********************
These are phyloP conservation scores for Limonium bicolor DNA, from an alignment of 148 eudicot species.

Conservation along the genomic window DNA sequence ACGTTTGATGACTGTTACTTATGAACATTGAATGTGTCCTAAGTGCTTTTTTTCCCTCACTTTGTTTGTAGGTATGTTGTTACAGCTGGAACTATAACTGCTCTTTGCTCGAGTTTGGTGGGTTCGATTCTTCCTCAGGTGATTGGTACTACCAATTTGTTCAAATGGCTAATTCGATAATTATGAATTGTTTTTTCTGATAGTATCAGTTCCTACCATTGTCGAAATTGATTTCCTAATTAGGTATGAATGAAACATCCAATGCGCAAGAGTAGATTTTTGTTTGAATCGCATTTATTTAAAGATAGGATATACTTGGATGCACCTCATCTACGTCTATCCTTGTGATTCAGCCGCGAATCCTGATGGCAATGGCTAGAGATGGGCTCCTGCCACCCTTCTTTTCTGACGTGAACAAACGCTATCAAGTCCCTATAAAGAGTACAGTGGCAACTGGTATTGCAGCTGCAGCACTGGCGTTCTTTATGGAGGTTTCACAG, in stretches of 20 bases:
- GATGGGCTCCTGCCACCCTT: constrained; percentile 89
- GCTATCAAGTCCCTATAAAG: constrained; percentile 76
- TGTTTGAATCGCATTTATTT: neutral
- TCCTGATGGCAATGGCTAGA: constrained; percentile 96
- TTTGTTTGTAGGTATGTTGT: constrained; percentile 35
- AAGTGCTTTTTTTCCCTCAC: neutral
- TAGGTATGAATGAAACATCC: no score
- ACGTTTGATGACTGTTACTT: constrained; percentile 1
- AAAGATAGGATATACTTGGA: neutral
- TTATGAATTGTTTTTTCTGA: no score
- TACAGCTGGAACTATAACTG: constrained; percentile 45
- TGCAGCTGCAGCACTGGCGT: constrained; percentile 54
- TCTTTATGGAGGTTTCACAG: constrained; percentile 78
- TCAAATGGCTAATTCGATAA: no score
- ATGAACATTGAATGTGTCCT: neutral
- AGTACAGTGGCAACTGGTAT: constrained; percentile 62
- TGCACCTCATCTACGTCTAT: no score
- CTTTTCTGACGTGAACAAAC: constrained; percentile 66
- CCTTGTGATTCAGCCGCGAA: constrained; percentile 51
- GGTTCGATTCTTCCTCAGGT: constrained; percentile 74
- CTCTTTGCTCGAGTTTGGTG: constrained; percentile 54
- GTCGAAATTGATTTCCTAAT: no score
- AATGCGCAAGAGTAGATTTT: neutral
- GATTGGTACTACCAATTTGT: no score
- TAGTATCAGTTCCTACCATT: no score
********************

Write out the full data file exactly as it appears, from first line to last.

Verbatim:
These are phyloP conservation scores for Limonium bicolor DNA, from an alignment of 148 eudicot species.

Conservation along the genomic window DNA sequence ACGTTTGATGACTGTTACTTATGAACATTGAATGTGTCCTAAGTGCTTTTTTTCCCTCACTTTGTTTGTAGGTATGTTGTTACAGCTGGAACTATAACTGCTCTTTGCTCGAGTTTGGTGGGTTCGATTCTTCCTCAGGTGATTGGTACTACCAATTTGTTCAAATGGCTAATTCGATAATTATGAATTGTTTTTTCTGATAGTATCAGTTCCTACCATTGTCGAAATTGATTTCCTAATTAGGTATGAATGAAACATCCAATGCGCAAGAGTAGATTTTTGTTTGAATCGCATTTATTTAAAGATAGGATATACTTGGATGCACCTCATCTACGTCTATCCTTGTGATTCAGCCGCGAATCCTGATGGCAATGGCTAGAGATGGGCTCCTGCCACCCTTCTTTTCTGACGTGAACAAACGCTATCAAGTCCCTATAAAGAGTACAGTGGCAACTGGTATTGCAGCTGCAGCACTGGCGTTCTTTATGGAGGTTTCACAG, in stretches of 20 bases:
- GATGGGCTCCTGCCACCCTT: constrained; percentile 89
- GCTATCAAGTCCCTATAAAG: constrained; percentile 76
- TGTTTGAATCGCATTTATTT: neutral
- TCCTGATGGCAATGGCTAGA: constrained; percentile 96
- TTTGTTTGTAGGTATGTTGT: constrained; percentile 35
- AAGTGCTTTTTTTCCCTCAC: neutral
- TAGGTATGAATGAAACATCC: no score
- ACGTTTGATGACTGTTACTT: constrained; percentile 1
- AAAGATAGGATATACTTGGA: neutral
- TTATGAATTGTTTTTTCTGA: no score
- TACAGCTGGAACTATAACTG: constrained; percentile 45
- TGCAGCTGCAGCACTGGCGT: constrained; percentile 54
- TCTTTATGGAGGTTTCACAG: constrained; percentile 78
- TCAAATGGCTAATTCGATAA: no score
- ATGAACATTGAATGTGTCCT: neutral
- AGTACAGTGGCAACTGGTAT: constrained; percentile 62
- TGCACCTCATCTACGTCTAT: no score
- CTTTTCTGACGTGAACAAAC: constrained; percentile 66
- CCTTGTGATTCAGCCGCGAA: constrained; percentile 51
- GGTTCGATTCTTCCTCAGGT: constrained; percentile 74
- CTCTTTGCTCGAGTTTGGTG: constrained; percentile 54
- GTCGAAATTGATTTCCTAAT: no score
- AATGCGCAAGAGTAGATTTT: neutral
- GATTGGTACTACCAATTTGT: no score
- TAGTATCAGTTCCTACCATT: no score